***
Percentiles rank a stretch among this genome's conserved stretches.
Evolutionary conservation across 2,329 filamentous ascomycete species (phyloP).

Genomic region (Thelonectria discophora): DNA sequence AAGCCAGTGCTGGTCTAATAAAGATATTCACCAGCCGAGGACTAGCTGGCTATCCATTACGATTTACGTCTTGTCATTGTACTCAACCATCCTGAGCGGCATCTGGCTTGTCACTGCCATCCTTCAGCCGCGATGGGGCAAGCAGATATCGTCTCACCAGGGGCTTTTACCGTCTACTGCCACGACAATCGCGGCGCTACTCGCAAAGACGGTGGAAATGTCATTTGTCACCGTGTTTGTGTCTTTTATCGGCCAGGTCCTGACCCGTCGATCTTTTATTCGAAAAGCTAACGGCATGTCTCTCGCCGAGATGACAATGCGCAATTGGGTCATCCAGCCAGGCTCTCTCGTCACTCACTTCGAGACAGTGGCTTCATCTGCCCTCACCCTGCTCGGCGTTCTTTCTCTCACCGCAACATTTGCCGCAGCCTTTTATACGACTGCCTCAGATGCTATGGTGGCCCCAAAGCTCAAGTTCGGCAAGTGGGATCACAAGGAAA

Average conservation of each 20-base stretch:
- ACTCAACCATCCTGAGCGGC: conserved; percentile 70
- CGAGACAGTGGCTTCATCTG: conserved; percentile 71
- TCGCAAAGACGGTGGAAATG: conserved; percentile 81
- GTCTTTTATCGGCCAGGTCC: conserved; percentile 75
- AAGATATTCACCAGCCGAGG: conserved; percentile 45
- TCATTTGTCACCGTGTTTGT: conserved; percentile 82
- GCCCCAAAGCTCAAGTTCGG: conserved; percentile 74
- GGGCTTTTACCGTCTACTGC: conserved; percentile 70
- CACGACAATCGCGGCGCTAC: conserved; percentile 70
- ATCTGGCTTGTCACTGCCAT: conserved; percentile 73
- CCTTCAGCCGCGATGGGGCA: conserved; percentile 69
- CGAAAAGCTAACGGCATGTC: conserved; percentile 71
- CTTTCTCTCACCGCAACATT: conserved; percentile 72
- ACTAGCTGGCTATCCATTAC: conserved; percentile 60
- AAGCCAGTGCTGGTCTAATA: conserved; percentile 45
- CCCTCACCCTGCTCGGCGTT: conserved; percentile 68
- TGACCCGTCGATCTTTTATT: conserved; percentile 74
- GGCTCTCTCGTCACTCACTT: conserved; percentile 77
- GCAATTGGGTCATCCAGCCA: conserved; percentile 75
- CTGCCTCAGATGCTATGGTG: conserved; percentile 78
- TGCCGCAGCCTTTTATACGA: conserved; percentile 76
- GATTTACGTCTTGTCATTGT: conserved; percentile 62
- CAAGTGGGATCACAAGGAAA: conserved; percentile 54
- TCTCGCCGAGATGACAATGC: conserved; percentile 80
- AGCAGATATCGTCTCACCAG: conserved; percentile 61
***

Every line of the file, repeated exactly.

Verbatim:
Percentiles rank a stretch among this genome's conserved stretches.
Evolutionary conservation across 2,329 filamentous ascomycete species (phyloP).

Genomic region (Thelonectria discophora): DNA sequence AAGCCAGTGCTGGTCTAATAAAGATATTCACCAGCCGAGGACTAGCTGGCTATCCATTACGATTTACGTCTTGTCATTGTACTCAACCATCCTGAGCGGCATCTGGCTTGTCACTGCCATCCTTCAGCCGCGATGGGGCAAGCAGATATCGTCTCACCAGGGGCTTTTACCGTCTACTGCCACGACAATCGCGGCGCTACTCGCAAAGACGGTGGAAATGTCATTTGTCACCGTGTTTGTGTCTTTTATCGGCCAGGTCCTGACCCGTCGATCTTTTATTCGAAAAGCTAACGGCATGTCTCTCGCCGAGATGACAATGCGCAATTGGGTCATCCAGCCAGGCTCTCTCGTCACTCACTTCGAGACAGTGGCTTCATCTGCCCTCACCCTGCTCGGCGTTCTTTCTCTCACCGCAACATTTGCCGCAGCCTTTTATACGACTGCCTCAGATGCTATGGTGGCCCCAAAGCTCAAGTTCGGCAAGTGGGATCACAAGGAAA

Average conservation of each 20-base stretch:
- ACTCAACCATCCTGAGCGGC: conserved; percentile 70
- CGAGACAGTGGCTTCATCTG: conserved; percentile 71
- TCGCAAAGACGGTGGAAATG: conserved; percentile 81
- GTCTTTTATCGGCCAGGTCC: conserved; percentile 75
- AAGATATTCACCAGCCGAGG: conserved; percentile 45
- TCATTTGTCACCGTGTTTGT: conserved; percentile 82
- GCCCCAAAGCTCAAGTTCGG: conserved; percentile 74
- GGGCTTTTACCGTCTACTGC: conserved; percentile 70
- CACGACAATCGCGGCGCTAC: conserved; percentile 70
- ATCTGGCTTGTCACTGCCAT: conserved; percentile 73
- CCTTCAGCCGCGATGGGGCA: conserved; percentile 69
- CGAAAAGCTAACGGCATGTC: conserved; percentile 71
- CTTTCTCTCACCGCAACATT: conserved; percentile 72
- ACTAGCTGGCTATCCATTAC: conserved; percentile 60
- AAGCCAGTGCTGGTCTAATA: conserved; percentile 45
- CCCTCACCCTGCTCGGCGTT: conserved; percentile 68
- TGACCCGTCGATCTTTTATT: conserved; percentile 74
- GGCTCTCTCGTCACTCACTT: conserved; percentile 77
- GCAATTGGGTCATCCAGCCA: conserved; percentile 75
- CTGCCTCAGATGCTATGGTG: conserved; percentile 78
- TGCCGCAGCCTTTTATACGA: conserved; percentile 76
- GATTTACGTCTTGTCATTGT: conserved; percentile 62
- CAAGTGGGATCACAAGGAAA: conserved; percentile 54
- TCTCGCCGAGATGACAATGC: conserved; percentile 80
- AGCAGATATCGTCTCACCAG: conserved; percentile 61